Welcome to CmDis/Ling 286XW
Communicating with the Deaf

In this course, you will learn to communicate with the deaf people using
signing. Other topics covered include types, causes, and consequences of
hearing loss, hearing technology (hearing aids, assistive listening devices, and
cochlear implants), education of hearing-impaired children, Deaf culture, and
the history of manual communication.

This is an on-line course (delivered exclusively over the Internet) designed to
impart basic skills in the use and understanding of Signed English (SE), Signed
Pidgin English (SPE), and American Sign Language (ASL) using video clips
and text. SE, SPE, and ASL are different ways of signing. All of them use the
same signs and, therefore, you will be learning only one set of about 600 signs
useful for everyday communication. The three ways of signing differ in
sentence construction. SE is useful for communication with young deaf
children (or children with intellectual or cognitive disabilities such as children
with Down syndrome or autism) who are learning English as well as signing.
SPE and ASL are more appropriate when communicating with deaf adults.
There are 45 lessons in this course. Each lesson will take approximately 45 to
60 minutes to complete (including quizzes associated with each lesson).

Here you can review the lessons.  Tests and quizzes are accessible only to students registered for the class.  Tests and quizzes are administered on  Blackboard, Iowa State University's platform for delivering online courses.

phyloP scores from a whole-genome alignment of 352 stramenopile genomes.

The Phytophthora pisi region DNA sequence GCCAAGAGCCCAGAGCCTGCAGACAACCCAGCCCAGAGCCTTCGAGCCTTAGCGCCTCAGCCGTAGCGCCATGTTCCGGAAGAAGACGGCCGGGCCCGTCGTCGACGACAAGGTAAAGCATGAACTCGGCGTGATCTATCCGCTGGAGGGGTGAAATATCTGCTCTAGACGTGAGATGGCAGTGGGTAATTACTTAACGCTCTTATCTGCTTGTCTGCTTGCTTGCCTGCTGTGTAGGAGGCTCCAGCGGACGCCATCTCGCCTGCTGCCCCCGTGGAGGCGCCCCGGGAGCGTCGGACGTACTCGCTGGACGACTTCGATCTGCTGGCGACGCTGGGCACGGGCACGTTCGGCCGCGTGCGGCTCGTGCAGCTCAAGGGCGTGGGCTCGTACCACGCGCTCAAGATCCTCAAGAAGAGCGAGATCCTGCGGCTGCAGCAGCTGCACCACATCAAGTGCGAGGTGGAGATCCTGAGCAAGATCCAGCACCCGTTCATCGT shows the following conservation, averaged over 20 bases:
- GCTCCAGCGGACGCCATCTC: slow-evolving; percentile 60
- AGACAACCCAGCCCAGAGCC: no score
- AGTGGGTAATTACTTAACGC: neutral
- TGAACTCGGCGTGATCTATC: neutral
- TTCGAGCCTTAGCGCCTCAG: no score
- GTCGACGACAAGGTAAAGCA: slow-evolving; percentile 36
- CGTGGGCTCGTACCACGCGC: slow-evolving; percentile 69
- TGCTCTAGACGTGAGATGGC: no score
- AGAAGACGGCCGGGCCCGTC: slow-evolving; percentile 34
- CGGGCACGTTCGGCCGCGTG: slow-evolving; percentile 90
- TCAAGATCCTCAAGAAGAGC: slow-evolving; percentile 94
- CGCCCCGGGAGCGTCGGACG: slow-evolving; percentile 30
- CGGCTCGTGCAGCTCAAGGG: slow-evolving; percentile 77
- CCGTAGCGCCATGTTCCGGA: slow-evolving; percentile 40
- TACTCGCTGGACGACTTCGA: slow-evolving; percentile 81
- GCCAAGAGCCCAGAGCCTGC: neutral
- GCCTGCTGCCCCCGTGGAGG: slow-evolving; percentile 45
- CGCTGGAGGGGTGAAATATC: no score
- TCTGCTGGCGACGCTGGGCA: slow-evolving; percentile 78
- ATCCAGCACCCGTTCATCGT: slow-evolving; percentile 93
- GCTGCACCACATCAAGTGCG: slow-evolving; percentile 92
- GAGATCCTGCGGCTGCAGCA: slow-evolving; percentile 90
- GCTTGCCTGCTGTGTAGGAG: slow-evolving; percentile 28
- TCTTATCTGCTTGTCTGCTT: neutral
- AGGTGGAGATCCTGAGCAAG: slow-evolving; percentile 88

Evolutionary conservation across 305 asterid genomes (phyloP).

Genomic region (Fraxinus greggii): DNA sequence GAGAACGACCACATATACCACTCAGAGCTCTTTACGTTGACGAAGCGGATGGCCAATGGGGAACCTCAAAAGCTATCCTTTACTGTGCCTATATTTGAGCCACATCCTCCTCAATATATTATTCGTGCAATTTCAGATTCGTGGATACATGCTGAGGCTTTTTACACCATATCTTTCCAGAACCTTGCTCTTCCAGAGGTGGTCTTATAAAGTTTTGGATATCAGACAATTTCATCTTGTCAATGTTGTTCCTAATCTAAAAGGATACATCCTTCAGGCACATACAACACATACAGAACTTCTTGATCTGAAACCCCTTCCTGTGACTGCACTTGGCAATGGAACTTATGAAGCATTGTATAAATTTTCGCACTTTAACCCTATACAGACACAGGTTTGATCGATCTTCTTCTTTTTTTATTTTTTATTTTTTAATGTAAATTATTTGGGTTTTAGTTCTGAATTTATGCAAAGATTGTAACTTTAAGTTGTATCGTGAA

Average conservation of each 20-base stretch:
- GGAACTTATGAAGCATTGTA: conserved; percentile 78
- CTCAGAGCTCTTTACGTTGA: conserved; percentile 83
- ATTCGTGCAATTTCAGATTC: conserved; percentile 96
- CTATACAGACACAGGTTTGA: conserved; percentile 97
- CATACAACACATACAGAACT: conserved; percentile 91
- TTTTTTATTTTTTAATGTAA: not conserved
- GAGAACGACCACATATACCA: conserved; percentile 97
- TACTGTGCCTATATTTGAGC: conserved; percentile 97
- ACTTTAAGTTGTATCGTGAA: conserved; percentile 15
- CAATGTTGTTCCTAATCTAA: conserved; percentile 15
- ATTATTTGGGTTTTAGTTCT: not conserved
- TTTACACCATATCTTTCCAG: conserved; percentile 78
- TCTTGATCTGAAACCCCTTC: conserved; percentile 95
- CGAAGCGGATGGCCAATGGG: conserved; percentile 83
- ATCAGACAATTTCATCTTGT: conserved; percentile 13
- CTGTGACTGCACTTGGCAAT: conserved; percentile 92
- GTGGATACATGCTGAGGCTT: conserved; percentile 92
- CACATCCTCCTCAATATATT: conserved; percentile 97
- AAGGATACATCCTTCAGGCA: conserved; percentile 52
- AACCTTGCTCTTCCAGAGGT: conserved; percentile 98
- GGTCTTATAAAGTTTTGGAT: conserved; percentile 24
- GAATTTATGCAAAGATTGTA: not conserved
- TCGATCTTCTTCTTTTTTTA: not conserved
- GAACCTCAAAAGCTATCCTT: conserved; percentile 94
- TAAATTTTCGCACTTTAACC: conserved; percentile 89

Lessons 1, 2, 3, 4, 5, 6, 7, 8, 9, 10, 11, 12, 13, 14, 15 (Test #1)

Lessons 16, 17, 18, 19, 20, 21, 22, 23, 24, 25, 26, 27, 28, 29, 30 (Test #2)

Lessons 31, 32, 33, 34, 35, 36, 37, 38, 39, 40, 41, 42, 43, 44, 45 (Test #3)

In addition to the three tests, you will complete three quizzes for each lesson

You will also watch two videos on your own computer
 Sound and Fury and Sound and Fury: Six Years Later

After the successful completion of this course, you will be:
1 Familiar with the American English Manual Alphabet.
2 Familiar with the commonly used signs of the American Sign Language (ASL).
3 Able to communicate    through finger spelling, Signed English, and Signed Pidgin English.
4 Knowledgeable in the history of the development of manual communication and ASL and Deaf culture.
5 Acquainted with the types, causes, and consequences of hearing impairment and with deaf culture.
6 Aware of the differences between Manual English (ME), Signed Pidgin English (SPE), and ASL and when to use each of these forms of communication.